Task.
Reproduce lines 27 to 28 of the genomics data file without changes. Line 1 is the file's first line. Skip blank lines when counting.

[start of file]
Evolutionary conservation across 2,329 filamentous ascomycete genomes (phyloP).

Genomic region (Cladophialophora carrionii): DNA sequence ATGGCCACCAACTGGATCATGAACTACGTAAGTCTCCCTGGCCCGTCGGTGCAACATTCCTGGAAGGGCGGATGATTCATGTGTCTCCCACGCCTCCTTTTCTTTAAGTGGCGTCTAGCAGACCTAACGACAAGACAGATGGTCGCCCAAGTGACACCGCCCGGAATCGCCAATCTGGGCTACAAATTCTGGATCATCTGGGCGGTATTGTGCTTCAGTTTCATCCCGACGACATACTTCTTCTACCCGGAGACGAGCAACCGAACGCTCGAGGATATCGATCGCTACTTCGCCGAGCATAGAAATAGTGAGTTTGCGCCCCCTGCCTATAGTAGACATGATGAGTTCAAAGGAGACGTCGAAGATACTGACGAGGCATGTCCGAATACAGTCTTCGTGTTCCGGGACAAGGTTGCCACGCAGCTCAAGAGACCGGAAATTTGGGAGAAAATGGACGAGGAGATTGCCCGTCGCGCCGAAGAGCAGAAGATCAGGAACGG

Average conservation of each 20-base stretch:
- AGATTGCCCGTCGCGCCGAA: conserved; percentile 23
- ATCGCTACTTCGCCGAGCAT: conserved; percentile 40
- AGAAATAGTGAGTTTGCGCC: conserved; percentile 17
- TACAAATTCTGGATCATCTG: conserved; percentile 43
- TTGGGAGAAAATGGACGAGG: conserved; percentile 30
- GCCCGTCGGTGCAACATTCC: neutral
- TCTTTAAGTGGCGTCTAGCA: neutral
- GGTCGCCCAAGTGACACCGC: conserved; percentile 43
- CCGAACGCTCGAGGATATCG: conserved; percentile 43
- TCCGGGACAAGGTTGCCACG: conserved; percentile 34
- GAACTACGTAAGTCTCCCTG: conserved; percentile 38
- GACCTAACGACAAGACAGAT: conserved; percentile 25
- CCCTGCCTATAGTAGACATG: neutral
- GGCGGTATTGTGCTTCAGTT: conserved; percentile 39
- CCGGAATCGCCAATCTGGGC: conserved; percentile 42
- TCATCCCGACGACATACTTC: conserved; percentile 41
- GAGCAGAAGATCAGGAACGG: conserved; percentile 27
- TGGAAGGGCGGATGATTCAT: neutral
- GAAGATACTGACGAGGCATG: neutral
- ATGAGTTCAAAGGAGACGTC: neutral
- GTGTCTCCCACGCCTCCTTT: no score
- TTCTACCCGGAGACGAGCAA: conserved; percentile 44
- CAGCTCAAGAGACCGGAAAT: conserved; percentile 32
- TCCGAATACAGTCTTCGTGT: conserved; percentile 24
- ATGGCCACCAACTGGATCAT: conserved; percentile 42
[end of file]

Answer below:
- TCCGAATACAGTCTTCGTGT: conserved; percentile 24
- ATGGCCACCAACTGGATCAT: conserved; percentile 42